Bill Callahan – ‘Gold Record’
Nowadays, there are surprise records, there are the long-pending ones, there are those who are overly fond of their concept records and there are those neglecting the album concept as a whole. And then there’s … Bill Callahan. With last year’s Shepherd in a Sheep Skin Vest, Callahan decided to disrupt the usual album expectancy cycle by revealing it over the course of weeks on several streaming platforms after he didn’t release anything for five years before that. Gold Record takes another step towards the dissolution of the usual listening habits as Callahan released all songs individually – except for one – prior to the official release of the record – well, I guess that’s how you switch the concept of a ‘Single’ completely. But Callahan has always been a songwriter of his own terms – not by design but by impulsion. So Gold Record doesn’t come as a surprise nor is it an album of someone who doesn’t care anymore. It is the testament of an artist slowly realising again that there are still a lot of a stories in him.
The way Callahan can turn a song like Pigeons that starts with said birds exploding from eating wedding rice into a sardonic/romantic roadmovie tells you a thing or two about how singular his writing actually is. And still he is as much the observer as a character in his own story. Of course it’s a bit cheesy when he shares his advice for the newlyweds he’s driving towards the Mexican border in his white limo: „When you are dating you only see each other/And the rest of us can go to hell/But when you are married, you are married to the whole wide world“. As Callahan knows that it’s cheesy, he immediately breaks the fourth wall: “How my words had gone over, well, I couldn’t tell / Potent advice or preachy as hell“ – and that is, we suppose, only half-irony. Just as much as the intro ‘Hi, I’m Johnny Cash’ and the outro ‘Sincerely L. Cohen’ are only half-ironic. In Callahan‘s world, there’s just four minutes and a story between Folsom Prison and Clinton Street; between the man dressed in black and a famous blue raincoat. In Callahan‘s words, there is just as much space as there is density. In Callahan‘s voice there is just as much calm wisdom as there is restless melancholy. His role now is that of a singing family man, not that of a familiar singing man. All of Gold Record is designed that way, it is its essential fabric: A calm, elliptic, but still unruly stream of acoustic guitar and gentle bariton that doesn’t need your attention, but deserves it. And there is still a lot of that where it came from. No matter how it will be released to the world. (Henning Grabow)
Tricky – ‘Fall To Pieces’
Loss, sadness, pain: These three motifs are universal when it comes to creating art. Often, it resolves into something truly mesmerizing, something that often makes more sense when it’s heard but not read. Sometimes, when it comes to music that was caused by a lot of pain – or to be more precise – death, it can feel a bit perverse to judge this work as a critic, or even a recipient, because it is so intimate. Even though Tricky’s music has never been intended for carefree listening, his twelfth solo album hits directly in the mark. Written and recorded after the death of his daughter, it is his most personal and painful work to date. However, the now Berlin-based Bristolian artist also showcases some of the most stunning songs of his three decade-spanning career. As usual, there’s much to discover in the various samples and elements within the songs. Running Off features a Greek-like melody below the enchanting vocals of Polish singer Marta Złakowska.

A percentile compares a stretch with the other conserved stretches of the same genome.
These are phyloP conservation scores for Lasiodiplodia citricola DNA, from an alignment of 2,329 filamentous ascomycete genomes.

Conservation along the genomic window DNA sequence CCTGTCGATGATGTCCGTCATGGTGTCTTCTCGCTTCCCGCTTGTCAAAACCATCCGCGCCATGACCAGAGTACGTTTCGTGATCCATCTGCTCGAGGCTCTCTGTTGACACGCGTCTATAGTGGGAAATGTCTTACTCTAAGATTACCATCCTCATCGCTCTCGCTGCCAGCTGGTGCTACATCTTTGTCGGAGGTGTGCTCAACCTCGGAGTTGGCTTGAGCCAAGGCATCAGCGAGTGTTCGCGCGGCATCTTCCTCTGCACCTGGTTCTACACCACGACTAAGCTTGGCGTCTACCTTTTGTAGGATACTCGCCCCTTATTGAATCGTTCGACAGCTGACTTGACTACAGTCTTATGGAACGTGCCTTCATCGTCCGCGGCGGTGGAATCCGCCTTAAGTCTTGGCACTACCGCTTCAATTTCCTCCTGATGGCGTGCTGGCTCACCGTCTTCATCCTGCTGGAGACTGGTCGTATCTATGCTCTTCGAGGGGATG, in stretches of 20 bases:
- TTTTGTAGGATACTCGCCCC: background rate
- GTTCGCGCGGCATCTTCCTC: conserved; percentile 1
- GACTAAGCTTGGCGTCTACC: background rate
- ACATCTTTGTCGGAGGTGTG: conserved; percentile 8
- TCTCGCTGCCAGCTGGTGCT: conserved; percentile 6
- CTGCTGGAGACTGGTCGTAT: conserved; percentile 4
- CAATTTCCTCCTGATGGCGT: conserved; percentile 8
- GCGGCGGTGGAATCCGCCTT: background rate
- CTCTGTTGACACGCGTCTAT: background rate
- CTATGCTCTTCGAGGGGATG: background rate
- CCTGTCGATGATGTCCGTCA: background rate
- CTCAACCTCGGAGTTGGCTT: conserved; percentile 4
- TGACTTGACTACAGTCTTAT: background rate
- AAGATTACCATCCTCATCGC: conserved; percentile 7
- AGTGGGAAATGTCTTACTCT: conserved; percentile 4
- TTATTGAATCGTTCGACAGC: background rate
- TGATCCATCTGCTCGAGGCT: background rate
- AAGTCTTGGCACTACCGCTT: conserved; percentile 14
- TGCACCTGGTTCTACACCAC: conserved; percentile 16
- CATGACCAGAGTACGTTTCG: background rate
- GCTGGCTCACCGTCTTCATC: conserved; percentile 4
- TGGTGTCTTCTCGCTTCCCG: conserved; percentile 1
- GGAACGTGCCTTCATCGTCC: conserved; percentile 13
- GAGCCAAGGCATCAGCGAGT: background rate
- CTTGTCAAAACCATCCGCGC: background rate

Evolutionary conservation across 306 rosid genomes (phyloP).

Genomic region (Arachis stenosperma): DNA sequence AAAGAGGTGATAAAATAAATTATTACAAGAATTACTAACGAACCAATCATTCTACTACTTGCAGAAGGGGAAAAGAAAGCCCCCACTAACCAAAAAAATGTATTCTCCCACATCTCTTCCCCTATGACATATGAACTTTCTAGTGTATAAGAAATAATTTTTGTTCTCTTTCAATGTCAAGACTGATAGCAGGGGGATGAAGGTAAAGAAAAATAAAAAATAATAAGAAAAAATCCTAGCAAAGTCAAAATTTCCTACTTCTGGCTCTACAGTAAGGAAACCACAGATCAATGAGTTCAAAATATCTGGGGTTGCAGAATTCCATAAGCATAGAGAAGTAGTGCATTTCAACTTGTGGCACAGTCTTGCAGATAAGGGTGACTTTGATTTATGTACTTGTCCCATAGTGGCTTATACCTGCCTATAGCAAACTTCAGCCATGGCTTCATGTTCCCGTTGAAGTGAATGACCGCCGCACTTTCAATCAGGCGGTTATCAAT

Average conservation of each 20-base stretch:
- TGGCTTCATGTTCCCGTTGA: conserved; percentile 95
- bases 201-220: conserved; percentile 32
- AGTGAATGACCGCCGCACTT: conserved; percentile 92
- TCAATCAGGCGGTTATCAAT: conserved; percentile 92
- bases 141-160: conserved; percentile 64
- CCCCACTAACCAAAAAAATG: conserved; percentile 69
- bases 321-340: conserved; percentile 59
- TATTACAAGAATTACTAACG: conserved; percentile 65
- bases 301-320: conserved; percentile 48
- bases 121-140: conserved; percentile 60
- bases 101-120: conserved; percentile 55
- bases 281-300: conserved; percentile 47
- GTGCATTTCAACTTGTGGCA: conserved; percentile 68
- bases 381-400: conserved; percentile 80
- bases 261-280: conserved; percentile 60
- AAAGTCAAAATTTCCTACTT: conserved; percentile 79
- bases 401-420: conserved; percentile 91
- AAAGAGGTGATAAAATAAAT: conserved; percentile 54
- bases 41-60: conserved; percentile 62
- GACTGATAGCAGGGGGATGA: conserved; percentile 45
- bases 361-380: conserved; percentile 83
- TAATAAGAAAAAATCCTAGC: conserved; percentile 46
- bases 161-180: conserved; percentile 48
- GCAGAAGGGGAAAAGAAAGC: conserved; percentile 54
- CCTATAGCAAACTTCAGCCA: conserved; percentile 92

Although she was only discovered by him two years ago, she reminds of Tricky’s early vocal features in the 90s. Many of the songs are cerebral such as Fall Please, which features gospel-like lyrics next to a breakbeat rhythm. With repetitive piano accords and Tricky repeating the words I Hate This Fucking Pain, the track I Hate This Pain will certainly send a lump down your throat. This metaphor makes perfect sense while describing the general atmosphere of Fall To Pieces, too. At times it is bittersweet, then haunting, sometimes even cathartic. Eventually, the fourth track I’m In The Doorway brings in lightness into the threat that constant pain and grief hold. With vocals from Danish singer Oh Land and a minimalistic production, it imitates the process that Tricky named one of his best tracks after. Its name? Overcome. (Louisa Zimmer)
Hannah Georgas – ‘All That Emotion’
Long before this pandemic and its spontaneous lockdown creativity made Aaron Dessner produce a Taylor Swift record and instantly turned him into the world’s top producer for gentle indie-folk with pop appeal the praised member of The National always had has his eyes on new talent. And if you combine that with his unresting work speed it’s not totally surprising that he found time to produce the new Hannah Georgas record in late 2018 and early 2019 while simultaneously touring and recording with his main band. Now, All That Emotion gets released and its warm and mellow sound perfectly fits into this chaotic year and somehow it feels the tender songs of the Canadian songwriter were meant to spread solace in a time of crisis as she reflects on everyday relationships and struggles with life in general as it sees Georgas writing about these personal stories in a very calm and unpretentious way. “Hide behind all that emotion” she sings in the opening title-track and although that’s obviously a lie when you take a look at the full record, there is a certain restraint in her performance which underlines the laidback vibe of these songs.